The solo student, on the radio, told them he could not see the Down and Locked indicators on his aircraft. A condition which is not totally uncommon with a T-6 aircraft.
But, with a solo student, it called for a visual inspection to confirm the students reported condition.
A tower fly-by would permit that visual check. The Student was instructed to bring the aircraft by the tower so they could look check the landing gear position. After several minutes they had not seen the aircraft fly by. They called him, “when would he come by.” He informed them that he had been by. How could they have missed him? He was asked to come by again. This time they monitored the horizon with the field glasses watching for him. After a suitable period of time, he was called and asked when he was coming by. Once again they were told that he had been by.
Things now had become very weird. Two passes and they had not been able to see him. New instructions, “Rev” the engine rpm as he comes by so they can hear him. Both instructors picked up their field glasses and went out on the tower walkway, which ran around the control tower. With their field glass scanning the complete 360 degrees, it was only a few minutes when they heard an engine revving. But, no aircraft in sight. But, the sound was coming from below. Looking down, they saw a T-6, which had been taxiing back and forth on the ramp taxi way just below the Tower. Moral of the story, don’t make assumptions. The student had been doing his “Pre-Start - cockpit checks” when he noted he could not see the aircraft’s Gear Down & Locked pins and called the Tower. The Flight Commander had assumed he was in-flight.
J. Larrison Class 59-H
We want you to know that our time in Malden, both base and town, were special. Although over 50 years have passed, we continue to value our time in the boot heel. Invited to a party by townspeople shortly after arriving, the men asked the men to join them in the back of the house for a "libation." We still remember that word!
Dick graduated from Malden and then went to Webb, receiving his wings in November 1960. He flew the KC-135 as a co-pilot, pilot, and instructor for many years, and was the first tanker pilot to be accepted to the B-58 Hustler program. In Viet-Nam I flew the EB-66, and then to the Social Actions Training School in San Antonio, then back to tankers as an Ops Officer, and then, just before retirement, as a CAP Liaison Officer for the State of Kansas. Retired in 1981, I attended Seabury-Western Theological
Seminary, Episcopal Church. I was ordained a priest in 1984 and still serve, at age 73, as the Vicar, St. Alban's Episcopal Church, Yucaipa, CA. Our three children Dede, 49; Rick, 48; and Matt, 46; teachers, symphony orchestra conductors and technical writers. Joan and I are celebrated our 51st wedding anniversary on Sept 9, 2010.
Peace and love to all,
Dick Wagner CLASS 61-D
I have fond memories of Malden Army Air Field, because I was a member of one of the first classes to train at this base in 1943. My class was 43-J. It was seldom that I could venture into the town of Malden, but I have have vivid memories of my weeks at the base. Some memories are good; some are not to good. It would be great to return to your area and relive some of them. My instructor was Lt. Finch. I know he would be totally surprised to learn that I completed my tour of duty with the 15th Air Force in Europe as an Ace, credited with 6 aerial kills, 6 planes (German) and 12 locomotive destroyed by strafing. I think he had some doubts that I could earn my pilot's wings. I had little contact with the people of Malden, but I remember them as hospitable, eager to help the military, and filled with patriotism.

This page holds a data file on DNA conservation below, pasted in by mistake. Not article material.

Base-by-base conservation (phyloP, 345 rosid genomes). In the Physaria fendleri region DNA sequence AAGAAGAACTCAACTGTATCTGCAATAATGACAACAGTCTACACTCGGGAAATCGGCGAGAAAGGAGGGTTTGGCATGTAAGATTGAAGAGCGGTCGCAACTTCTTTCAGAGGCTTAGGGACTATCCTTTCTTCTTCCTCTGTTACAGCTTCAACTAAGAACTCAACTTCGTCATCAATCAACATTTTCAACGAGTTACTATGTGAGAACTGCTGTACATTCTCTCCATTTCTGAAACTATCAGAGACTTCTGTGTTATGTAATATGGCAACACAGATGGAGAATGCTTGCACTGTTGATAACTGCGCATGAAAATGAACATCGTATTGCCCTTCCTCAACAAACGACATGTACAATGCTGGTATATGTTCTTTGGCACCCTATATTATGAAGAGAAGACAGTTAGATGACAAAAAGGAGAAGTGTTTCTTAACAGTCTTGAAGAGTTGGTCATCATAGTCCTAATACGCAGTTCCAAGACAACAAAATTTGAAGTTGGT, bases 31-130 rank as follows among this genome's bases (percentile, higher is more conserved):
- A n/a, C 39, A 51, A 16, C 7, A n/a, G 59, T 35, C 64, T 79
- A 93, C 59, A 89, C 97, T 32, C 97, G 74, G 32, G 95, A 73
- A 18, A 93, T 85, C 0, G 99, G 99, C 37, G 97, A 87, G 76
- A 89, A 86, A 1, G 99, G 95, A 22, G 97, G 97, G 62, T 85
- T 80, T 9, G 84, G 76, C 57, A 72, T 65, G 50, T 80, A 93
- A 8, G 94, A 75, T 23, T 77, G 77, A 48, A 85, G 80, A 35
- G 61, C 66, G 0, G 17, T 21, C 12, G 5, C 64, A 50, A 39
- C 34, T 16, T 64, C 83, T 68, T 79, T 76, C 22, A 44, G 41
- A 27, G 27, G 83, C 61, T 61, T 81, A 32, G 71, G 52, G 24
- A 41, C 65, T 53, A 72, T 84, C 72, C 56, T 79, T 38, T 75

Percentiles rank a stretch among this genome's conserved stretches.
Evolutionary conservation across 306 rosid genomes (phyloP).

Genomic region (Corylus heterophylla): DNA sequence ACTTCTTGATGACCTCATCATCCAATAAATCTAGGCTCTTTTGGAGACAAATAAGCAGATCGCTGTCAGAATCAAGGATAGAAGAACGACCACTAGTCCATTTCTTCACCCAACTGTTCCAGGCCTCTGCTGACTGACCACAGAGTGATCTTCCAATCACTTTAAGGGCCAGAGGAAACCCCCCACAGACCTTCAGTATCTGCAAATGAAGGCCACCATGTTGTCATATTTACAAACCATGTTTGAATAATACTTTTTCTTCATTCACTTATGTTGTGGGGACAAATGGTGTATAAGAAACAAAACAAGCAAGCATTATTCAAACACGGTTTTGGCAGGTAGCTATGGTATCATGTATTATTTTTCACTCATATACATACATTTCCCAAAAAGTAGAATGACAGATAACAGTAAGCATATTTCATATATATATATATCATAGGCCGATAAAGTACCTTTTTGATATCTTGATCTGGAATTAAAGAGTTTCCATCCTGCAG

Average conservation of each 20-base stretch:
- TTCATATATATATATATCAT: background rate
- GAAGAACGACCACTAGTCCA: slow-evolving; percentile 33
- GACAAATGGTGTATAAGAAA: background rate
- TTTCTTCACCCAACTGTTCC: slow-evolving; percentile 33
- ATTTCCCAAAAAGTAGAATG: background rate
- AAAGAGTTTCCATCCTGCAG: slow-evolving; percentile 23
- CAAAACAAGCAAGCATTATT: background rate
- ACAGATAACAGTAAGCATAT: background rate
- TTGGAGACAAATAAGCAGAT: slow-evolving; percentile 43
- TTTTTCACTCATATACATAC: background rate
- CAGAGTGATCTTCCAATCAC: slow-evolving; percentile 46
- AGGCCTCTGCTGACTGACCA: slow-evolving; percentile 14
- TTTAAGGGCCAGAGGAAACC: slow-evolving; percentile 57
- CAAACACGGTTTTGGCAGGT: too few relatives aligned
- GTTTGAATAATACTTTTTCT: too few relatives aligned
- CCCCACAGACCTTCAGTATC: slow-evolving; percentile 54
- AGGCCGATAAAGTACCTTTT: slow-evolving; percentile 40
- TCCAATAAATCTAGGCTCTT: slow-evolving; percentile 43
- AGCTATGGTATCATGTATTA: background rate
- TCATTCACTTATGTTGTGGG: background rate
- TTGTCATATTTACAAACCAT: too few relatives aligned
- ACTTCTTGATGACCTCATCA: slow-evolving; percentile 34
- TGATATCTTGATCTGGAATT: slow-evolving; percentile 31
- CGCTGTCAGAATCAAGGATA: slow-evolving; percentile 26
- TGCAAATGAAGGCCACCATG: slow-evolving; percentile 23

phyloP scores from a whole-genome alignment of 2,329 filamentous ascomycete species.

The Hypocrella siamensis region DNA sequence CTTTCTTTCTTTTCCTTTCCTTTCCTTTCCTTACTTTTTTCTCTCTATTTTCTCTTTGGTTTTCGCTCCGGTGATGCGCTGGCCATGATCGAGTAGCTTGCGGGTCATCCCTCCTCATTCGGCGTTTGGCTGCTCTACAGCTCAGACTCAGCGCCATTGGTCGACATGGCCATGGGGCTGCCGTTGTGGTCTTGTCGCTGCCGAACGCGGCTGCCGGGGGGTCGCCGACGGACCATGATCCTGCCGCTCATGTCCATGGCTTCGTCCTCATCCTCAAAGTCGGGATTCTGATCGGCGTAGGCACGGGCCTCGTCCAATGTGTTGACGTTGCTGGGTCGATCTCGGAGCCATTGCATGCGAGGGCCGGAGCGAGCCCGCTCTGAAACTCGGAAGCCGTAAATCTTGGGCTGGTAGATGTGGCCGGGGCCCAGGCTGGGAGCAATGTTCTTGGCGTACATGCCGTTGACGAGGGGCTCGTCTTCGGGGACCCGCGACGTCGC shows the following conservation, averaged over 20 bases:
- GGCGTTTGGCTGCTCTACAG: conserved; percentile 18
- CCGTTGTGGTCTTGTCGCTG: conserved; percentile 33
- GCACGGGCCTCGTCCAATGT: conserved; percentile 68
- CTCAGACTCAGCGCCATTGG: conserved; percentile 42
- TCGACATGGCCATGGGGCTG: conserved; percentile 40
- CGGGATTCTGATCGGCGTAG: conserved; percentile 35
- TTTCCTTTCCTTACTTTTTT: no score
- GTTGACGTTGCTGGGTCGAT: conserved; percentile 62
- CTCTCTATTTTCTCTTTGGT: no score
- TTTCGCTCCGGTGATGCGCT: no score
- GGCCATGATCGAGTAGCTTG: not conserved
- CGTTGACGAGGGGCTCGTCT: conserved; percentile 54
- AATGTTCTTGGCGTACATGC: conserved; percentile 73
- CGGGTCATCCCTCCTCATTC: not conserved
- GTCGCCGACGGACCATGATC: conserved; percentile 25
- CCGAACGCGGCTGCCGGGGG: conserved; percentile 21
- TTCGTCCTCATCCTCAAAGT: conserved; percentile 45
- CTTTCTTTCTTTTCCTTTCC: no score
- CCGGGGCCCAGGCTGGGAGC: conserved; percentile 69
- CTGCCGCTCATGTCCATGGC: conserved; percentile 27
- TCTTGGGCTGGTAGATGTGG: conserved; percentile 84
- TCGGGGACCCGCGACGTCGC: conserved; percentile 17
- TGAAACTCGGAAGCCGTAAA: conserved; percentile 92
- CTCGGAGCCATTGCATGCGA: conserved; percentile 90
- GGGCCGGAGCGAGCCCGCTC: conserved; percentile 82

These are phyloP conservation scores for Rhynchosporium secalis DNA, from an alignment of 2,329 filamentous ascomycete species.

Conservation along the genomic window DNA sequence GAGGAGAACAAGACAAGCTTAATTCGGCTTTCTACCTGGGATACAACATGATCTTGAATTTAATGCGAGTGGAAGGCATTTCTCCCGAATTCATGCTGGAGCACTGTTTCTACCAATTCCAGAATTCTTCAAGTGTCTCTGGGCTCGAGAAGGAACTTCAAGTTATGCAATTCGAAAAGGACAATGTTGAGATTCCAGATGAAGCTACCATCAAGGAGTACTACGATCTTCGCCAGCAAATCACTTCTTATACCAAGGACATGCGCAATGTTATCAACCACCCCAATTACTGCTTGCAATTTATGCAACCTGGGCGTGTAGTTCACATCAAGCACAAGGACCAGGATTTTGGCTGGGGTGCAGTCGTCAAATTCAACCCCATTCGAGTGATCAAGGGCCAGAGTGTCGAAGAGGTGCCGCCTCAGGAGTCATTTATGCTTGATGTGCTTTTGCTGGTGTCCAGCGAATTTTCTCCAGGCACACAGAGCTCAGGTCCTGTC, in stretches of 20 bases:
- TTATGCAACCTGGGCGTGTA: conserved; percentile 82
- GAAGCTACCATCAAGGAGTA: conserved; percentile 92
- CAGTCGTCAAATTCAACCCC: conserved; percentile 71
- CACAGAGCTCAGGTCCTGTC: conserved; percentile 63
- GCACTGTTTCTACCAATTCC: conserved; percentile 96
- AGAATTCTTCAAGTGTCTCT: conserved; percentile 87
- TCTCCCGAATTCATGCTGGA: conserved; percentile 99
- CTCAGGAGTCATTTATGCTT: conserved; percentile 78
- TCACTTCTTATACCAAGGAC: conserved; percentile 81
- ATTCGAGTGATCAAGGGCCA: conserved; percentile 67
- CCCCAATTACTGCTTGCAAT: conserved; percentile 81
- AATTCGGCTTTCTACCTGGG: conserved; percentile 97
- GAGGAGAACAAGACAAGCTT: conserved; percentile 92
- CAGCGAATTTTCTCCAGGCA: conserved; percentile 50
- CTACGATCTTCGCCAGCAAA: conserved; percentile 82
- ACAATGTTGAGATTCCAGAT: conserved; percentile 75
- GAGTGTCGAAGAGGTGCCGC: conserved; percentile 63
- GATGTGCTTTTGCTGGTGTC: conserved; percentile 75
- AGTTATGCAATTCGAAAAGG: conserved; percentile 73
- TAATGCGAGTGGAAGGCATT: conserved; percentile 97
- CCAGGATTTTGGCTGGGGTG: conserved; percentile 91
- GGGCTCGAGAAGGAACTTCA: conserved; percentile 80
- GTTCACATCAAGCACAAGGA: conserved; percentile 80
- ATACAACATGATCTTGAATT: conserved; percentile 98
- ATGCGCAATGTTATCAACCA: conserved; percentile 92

Best wishes to the Malden Army Airfield Preservation Society.
Now here’s a story, all true of course, of a typical day on the Malden AB flight line as best I can remember. I was a member of the Fireball flight. You may know the Fireballers; they were the ones assigned a Billy goat as a mascot. Of course, one day some wise guys from another flight kidnapped Billy and while they had him altered some of his anatomy with red paint then paraded him around at happy hour to humiliate our flight. Talk about cruelty to animals! You might also recall that Ken Woods and Jim Quenichet were flight instructors for the students of that flight. Two great instructors! And by coincidence, when I arrived in Malden for training I rented the house next door to Jim, 407 Washington, if I remember correctly. I was really surprised to discover I had worked in Memphis branch of the Tennessee Welfare Department for Jim’s sister of whom he was fond, although he was quick to educate me that the name was pronounced, “Quin a shay” not “Quin net chit! ”, as she preferred. But it turned out that Ken would be my instructor and on the morning of this story. After the usual table discussion of the lesson, he directed me to check out a T-28 and have it running; he would be along shortly to join me for instruction. Then, by chance Jim Q was sitting in the 28 next to me behind one of his students doing a preflight. I began the start sequence on the big 800 horsepower Curtis Wright, R-1300 radial engine. I pressed the primer and start buttons, the prop began to rotate and on about the second turn a muffled explosion accompanied by flames pouring out around the nose signaled I had committed the rookie mistake of over priming. My finger was still on the start button when I looked up out of the left side of the cockpit to see my fire guard drop the hose and take off across the ramp. The prop still turning, my finger must have been frozen on the start button, my gaze continued to my right to see Jim in the next aircraft, a determined look on his face and a fore finger and wrist spinning around urging me to continue cranking. Turns out he was right, momentarily the engine started, the big prop blew out the flames and I could breathe a sight of relief.
Ken arrived. We took off and finished the flight training. I neglected to tell him of the preceding incident. In fact he didn’t find out about the unusual start until later that morning from Jim. Ken, in his usual, once on the ground, casual fashion only said, “You didn’t tell me we were flying a cinder box?” If you remember Ken, in the airplane, it was always best to let him do all the talking.
Years later I ran into Jim down at Twinkle Town airport in Mississippi where he worked as an FAA Designated Pilot Examiner. His long career was honored by having a high altitude intersection was named after him.
Thanks to all the Anderson Air Activities and Malden community folks that made fifty years of military, airline and corporate flying possible for me.
Rod Lee 60D